Lune Croissanterie: Baked goods for novelty seekers

As people seek to sate their appetite for indulgent treats, they’re looking to handcrafted, high quality bakery offerings for satisfaction. At Lune Croissanterie, a former aerodynamicist is applying her engineering skills to croissants, using science to add some magic to premium baked goods.

Before social distancing and lockdown measures came into effect due to COVID-19, at the first crack of light on any given day in Melbourne’s suburb of Fitzroy, people were queuing for croissants at Lune Croissanterie. Not just any croissants, but days-in-the-making, twice-baked, plain or filled, topped or dusted croissants. Works of pastry art. Precision-engineered. These Australian-made baked goods are French-inspired but with a twist.

Lune Croissanterie made its debut in 2012. Headed by brother and sister duo Kate and Cameron Reid, it began as a small spot in Elwood where the flaky croissants were passed to eager patrons – if they were lucky. Lune’s opening hours are ‘7:30am until sold out’ – a testament to their popularity. Kate’s science-based approach to creating the best croissant isn’t surprising, given her experience as an aerodynamicist for Formula One. Changing tack, she scoured Paris for the best croissants, took insights from its boulangeries, and returned to Australia to form Lune. It took around four months to reverse-engineer the method to make the croissants she wanted – “crunchy on the outside and beautiful, soft, and airy on the inside.”

Her strategy worked. Kate has managed to create a cult product that visitors both local and international will travel for – which prompted The New York Times to ask, “Is the world’s best croissant made in Australia?” By 2015, a business partnership with Melbourne cafe entrepreneur Nathan Toleman enabled Lune to open a flagship in Fitzroy, turning out thousands of croissants each week. In 2019, it opened a standing-room-only shop in Melbourne’s central business district, offering a menu of fan favourites. Pre-pandemic, Lune was preparing to expand interstate with its first permanent space in Sydney and as the pandemic keeps people out of public spaces, the croissanterie is enjoying a roaring trade with tasty takeaways.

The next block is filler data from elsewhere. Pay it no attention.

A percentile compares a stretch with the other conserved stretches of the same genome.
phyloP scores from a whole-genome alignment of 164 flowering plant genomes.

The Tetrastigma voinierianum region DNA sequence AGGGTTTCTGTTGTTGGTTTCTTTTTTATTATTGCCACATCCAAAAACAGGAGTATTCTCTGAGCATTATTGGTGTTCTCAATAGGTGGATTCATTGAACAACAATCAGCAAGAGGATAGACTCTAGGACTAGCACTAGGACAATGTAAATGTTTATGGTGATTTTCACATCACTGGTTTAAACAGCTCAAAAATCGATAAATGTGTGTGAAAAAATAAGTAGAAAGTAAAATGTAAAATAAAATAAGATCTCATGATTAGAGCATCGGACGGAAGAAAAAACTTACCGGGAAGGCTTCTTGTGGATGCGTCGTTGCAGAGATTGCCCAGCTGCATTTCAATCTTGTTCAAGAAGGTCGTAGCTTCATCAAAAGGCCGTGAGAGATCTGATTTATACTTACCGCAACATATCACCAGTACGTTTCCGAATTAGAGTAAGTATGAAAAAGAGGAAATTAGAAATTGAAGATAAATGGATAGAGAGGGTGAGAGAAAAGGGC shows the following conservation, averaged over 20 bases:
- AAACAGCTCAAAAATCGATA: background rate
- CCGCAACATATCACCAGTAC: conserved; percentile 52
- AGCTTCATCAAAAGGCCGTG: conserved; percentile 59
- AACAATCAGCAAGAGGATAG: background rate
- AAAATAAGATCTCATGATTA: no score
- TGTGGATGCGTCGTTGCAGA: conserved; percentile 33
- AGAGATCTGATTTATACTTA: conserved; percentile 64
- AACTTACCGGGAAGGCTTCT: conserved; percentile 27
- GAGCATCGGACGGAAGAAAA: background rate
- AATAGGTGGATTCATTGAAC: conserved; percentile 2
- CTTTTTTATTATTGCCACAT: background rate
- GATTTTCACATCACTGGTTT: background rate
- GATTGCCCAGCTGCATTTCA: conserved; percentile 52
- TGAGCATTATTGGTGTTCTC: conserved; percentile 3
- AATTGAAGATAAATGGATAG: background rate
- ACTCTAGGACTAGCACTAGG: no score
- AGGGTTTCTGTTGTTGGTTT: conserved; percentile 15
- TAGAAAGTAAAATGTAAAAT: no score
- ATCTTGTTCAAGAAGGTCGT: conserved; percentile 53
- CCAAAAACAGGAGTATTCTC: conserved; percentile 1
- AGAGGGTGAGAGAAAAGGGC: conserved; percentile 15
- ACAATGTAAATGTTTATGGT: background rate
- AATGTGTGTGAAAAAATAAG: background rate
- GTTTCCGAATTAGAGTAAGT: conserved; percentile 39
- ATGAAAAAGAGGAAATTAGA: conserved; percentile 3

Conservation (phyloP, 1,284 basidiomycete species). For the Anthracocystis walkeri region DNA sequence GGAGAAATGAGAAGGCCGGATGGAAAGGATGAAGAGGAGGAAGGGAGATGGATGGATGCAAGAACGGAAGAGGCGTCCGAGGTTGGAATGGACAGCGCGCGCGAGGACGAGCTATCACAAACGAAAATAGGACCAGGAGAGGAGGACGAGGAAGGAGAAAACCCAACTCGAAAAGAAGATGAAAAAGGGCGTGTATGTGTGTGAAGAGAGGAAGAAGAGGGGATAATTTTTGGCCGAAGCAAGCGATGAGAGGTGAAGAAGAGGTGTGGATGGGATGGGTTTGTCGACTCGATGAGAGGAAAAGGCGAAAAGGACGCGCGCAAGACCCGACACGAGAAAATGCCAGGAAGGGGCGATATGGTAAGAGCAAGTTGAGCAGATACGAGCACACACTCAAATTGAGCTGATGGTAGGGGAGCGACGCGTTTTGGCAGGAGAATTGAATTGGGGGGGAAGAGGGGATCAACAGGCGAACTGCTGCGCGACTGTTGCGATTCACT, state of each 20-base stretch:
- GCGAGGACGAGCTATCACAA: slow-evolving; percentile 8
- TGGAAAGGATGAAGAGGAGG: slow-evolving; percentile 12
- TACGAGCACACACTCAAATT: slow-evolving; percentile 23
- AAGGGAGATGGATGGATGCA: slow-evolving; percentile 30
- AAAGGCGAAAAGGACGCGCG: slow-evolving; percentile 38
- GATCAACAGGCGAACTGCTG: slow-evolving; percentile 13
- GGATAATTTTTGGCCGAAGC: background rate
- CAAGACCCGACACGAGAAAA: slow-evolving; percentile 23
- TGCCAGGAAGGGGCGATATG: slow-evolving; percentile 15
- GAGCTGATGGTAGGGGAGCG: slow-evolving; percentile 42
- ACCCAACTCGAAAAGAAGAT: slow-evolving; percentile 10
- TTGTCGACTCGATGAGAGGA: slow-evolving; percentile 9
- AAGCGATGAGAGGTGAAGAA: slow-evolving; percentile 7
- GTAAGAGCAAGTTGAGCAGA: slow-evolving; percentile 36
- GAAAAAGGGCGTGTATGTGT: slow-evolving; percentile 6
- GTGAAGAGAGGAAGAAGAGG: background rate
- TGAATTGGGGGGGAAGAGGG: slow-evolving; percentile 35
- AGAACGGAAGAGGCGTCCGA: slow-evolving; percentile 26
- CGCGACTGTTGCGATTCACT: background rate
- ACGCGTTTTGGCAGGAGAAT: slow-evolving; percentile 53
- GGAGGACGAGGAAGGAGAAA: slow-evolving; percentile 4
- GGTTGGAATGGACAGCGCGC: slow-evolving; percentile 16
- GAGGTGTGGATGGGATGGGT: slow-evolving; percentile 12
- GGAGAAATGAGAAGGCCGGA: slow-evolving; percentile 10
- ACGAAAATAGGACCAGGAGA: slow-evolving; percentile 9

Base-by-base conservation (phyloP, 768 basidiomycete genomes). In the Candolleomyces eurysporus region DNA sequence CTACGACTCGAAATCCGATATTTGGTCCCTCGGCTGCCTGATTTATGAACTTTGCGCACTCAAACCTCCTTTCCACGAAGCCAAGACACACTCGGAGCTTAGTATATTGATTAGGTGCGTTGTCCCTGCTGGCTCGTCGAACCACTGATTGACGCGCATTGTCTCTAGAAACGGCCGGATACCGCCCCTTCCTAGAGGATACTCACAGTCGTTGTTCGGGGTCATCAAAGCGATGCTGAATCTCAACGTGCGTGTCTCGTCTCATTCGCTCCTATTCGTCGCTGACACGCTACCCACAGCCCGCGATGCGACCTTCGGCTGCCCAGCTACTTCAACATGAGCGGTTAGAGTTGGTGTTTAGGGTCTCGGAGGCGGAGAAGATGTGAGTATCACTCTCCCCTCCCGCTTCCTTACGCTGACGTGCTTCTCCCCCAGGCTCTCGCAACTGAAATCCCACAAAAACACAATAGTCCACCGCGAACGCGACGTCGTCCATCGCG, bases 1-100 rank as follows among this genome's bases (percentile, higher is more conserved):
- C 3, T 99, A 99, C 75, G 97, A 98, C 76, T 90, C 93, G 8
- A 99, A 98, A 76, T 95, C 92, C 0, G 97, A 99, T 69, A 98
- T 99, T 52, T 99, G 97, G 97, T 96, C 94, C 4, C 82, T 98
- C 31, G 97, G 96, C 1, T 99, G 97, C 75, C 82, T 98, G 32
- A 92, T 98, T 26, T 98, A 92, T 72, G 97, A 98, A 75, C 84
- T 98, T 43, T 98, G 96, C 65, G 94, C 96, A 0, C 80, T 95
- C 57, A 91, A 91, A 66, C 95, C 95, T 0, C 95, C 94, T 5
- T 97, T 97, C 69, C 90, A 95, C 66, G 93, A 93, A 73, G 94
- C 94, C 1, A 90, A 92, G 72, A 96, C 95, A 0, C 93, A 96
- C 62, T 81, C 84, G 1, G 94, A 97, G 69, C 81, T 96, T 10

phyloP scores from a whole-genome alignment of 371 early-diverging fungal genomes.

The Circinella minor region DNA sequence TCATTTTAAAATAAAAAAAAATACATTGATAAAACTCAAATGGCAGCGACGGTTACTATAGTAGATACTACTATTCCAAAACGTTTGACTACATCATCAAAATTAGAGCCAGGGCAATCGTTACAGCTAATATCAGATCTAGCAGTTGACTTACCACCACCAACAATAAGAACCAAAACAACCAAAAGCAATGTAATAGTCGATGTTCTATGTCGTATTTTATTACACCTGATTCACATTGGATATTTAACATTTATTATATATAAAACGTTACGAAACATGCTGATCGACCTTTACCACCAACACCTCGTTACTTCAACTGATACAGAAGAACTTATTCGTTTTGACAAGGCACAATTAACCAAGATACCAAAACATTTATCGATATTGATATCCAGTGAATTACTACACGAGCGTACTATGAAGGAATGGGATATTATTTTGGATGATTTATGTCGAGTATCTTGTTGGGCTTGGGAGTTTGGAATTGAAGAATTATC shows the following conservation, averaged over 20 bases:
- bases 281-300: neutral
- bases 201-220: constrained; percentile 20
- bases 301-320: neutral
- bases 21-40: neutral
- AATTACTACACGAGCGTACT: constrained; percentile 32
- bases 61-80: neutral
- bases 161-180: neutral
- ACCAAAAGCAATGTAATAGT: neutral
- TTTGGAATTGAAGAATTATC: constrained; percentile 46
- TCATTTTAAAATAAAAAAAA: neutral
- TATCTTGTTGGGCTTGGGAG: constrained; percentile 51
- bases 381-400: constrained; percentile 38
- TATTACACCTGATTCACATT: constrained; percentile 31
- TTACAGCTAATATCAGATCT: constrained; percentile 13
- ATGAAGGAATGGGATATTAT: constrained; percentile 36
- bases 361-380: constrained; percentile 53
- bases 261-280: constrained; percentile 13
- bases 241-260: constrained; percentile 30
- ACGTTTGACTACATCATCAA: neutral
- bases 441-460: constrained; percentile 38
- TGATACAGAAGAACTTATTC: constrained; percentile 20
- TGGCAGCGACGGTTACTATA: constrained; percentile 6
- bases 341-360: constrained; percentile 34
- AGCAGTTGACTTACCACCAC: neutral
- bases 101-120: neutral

Context

When it comes to cafe and food culture, Australia has built a reputation for high-quality offerings. “It attracts a demographic that’s aligned with socials and wants to be out and be seen,” says Ashley Cooke, a consultant at Future Food. The global bakery product market is worth an estimated $203.8 billion USD, with the global pastries market expected to grow by 3.4% from 2020 to 2025. The market is being driven by higher demand, bespoke pastries, innovations, and an artisanal focus on aesthetic. Asia Pacific is the fastest-growing region, with specialty stores contributing significantly to that growth.

“Australia’s cafe and bakery culture is very fluid, with new trends emerging seasonally. Croissants, cronuts, and cruffins receive huge acclaim for a period of time and then fade,” explains Cooke. “It’s the operators that have honed their craft around these very ‘fads’ who are able to successfully build a following in this space.”

Among them, Bourke Street Bakery for pies, sausage rolls, and breads and Shortstop for doughnuts. “They are handmade, artisanal, and local. They have a story to tell and are able to adapt to new trends, which people want to engage with and support,” says Cooke. “The fact these operators are also very active on social media is no coincidence.”

Australians are more influenced by word of mouth, something that dominates social media. In fact, a high proportion of Australian’s conversations are related to restaurants and cafes (38%) and food and drink (34%). “People are happy to line up and wait for the service for the product and seek new experiences, and to tell people they were there,” explains Cooke.